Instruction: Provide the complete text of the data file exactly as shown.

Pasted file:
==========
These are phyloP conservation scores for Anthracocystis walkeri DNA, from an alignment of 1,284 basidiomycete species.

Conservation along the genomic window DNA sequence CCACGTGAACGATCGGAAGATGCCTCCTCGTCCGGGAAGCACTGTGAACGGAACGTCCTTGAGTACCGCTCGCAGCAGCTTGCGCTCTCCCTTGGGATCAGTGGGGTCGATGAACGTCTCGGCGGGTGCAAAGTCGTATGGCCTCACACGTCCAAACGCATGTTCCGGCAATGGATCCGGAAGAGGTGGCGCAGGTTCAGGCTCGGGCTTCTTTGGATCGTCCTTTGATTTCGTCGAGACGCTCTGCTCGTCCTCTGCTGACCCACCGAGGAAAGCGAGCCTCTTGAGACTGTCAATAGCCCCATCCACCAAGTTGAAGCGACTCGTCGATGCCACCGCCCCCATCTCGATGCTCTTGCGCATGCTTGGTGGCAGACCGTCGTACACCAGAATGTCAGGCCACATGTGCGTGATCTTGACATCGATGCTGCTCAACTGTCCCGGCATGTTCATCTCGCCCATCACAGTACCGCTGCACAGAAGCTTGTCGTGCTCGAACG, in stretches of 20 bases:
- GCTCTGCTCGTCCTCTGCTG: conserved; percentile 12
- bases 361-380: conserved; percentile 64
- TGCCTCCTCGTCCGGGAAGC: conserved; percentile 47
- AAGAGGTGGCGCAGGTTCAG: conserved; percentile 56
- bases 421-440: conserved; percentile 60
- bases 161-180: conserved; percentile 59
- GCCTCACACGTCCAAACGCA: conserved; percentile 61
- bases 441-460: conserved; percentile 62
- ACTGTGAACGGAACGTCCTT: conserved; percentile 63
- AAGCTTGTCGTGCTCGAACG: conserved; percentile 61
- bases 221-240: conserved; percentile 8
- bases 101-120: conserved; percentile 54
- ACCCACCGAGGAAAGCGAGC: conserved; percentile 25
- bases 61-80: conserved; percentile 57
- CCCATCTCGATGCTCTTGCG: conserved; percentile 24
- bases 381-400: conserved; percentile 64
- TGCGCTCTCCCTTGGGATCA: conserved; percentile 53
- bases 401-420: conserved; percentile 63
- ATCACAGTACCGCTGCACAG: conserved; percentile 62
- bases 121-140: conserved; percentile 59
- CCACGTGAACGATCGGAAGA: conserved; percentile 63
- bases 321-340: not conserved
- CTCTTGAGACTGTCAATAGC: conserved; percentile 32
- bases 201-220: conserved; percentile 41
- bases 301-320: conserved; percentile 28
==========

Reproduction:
These are phyloP conservation scores for Anthracocystis walkeri DNA, from an alignment of 1,284 basidiomycete species.

Conservation along the genomic window DNA sequence CCACGTGAACGATCGGAAGATGCCTCCTCGTCCGGGAAGCACTGTGAACGGAACGTCCTTGAGTACCGCTCGCAGCAGCTTGCGCTCTCCCTTGGGATCAGTGGGGTCGATGAACGTCTCGGCGGGTGCAAAGTCGTATGGCCTCACACGTCCAAACGCATGTTCCGGCAATGGATCCGGAAGAGGTGGCGCAGGTTCAGGCTCGGGCTTCTTTGGATCGTCCTTTGATTTCGTCGAGACGCTCTGCTCGTCCTCTGCTGACCCACCGAGGAAAGCGAGCCTCTTGAGACTGTCAATAGCCCCATCCACCAAGTTGAAGCGACTCGTCGATGCCACCGCCCCCATCTCGATGCTCTTGCGCATGCTTGGTGGCAGACCGTCGTACACCAGAATGTCAGGCCACATGTGCGTGATCTTGACATCGATGCTGCTCAACTGTCCCGGCATGTTCATCTCGCCCATCACAGTACCGCTGCACAGAAGCTTGTCGTGCTCGAACG, in stretches of 20 bases:
- GCTCTGCTCGTCCTCTGCTG: conserved; percentile 12
- bases 361-380: conserved; percentile 64
- TGCCTCCTCGTCCGGGAAGC: conserved; percentile 47
- AAGAGGTGGCGCAGGTTCAG: conserved; percentile 56
- bases 421-440: conserved; percentile 60
- bases 161-180: conserved; percentile 59
- GCCTCACACGTCCAAACGCA: conserved; percentile 61
- bases 441-460: conserved; percentile 62
- ACTGTGAACGGAACGTCCTT: conserved; percentile 63
- AAGCTTGTCGTGCTCGAACG: conserved; percentile 61
- bases 221-240: conserved; percentile 8
- bases 101-120: conserved; percentile 54
- ACCCACCGAGGAAAGCGAGC: conserved; percentile 25
- bases 61-80: conserved; percentile 57
- CCCATCTCGATGCTCTTGCG: conserved; percentile 24
- bases 381-400: conserved; percentile 64
- TGCGCTCTCCCTTGGGATCA: conserved; percentile 53
- bases 401-420: conserved; percentile 63
- ATCACAGTACCGCTGCACAG: conserved; percentile 62
- bases 121-140: conserved; percentile 59
- CCACGTGAACGATCGGAAGA: conserved; percentile 63
- bases 321-340: not conserved
- CTCTTGAGACTGTCAATAGC: conserved; percentile 32
- bases 201-220: conserved; percentile 41
- bases 301-320: conserved; percentile 28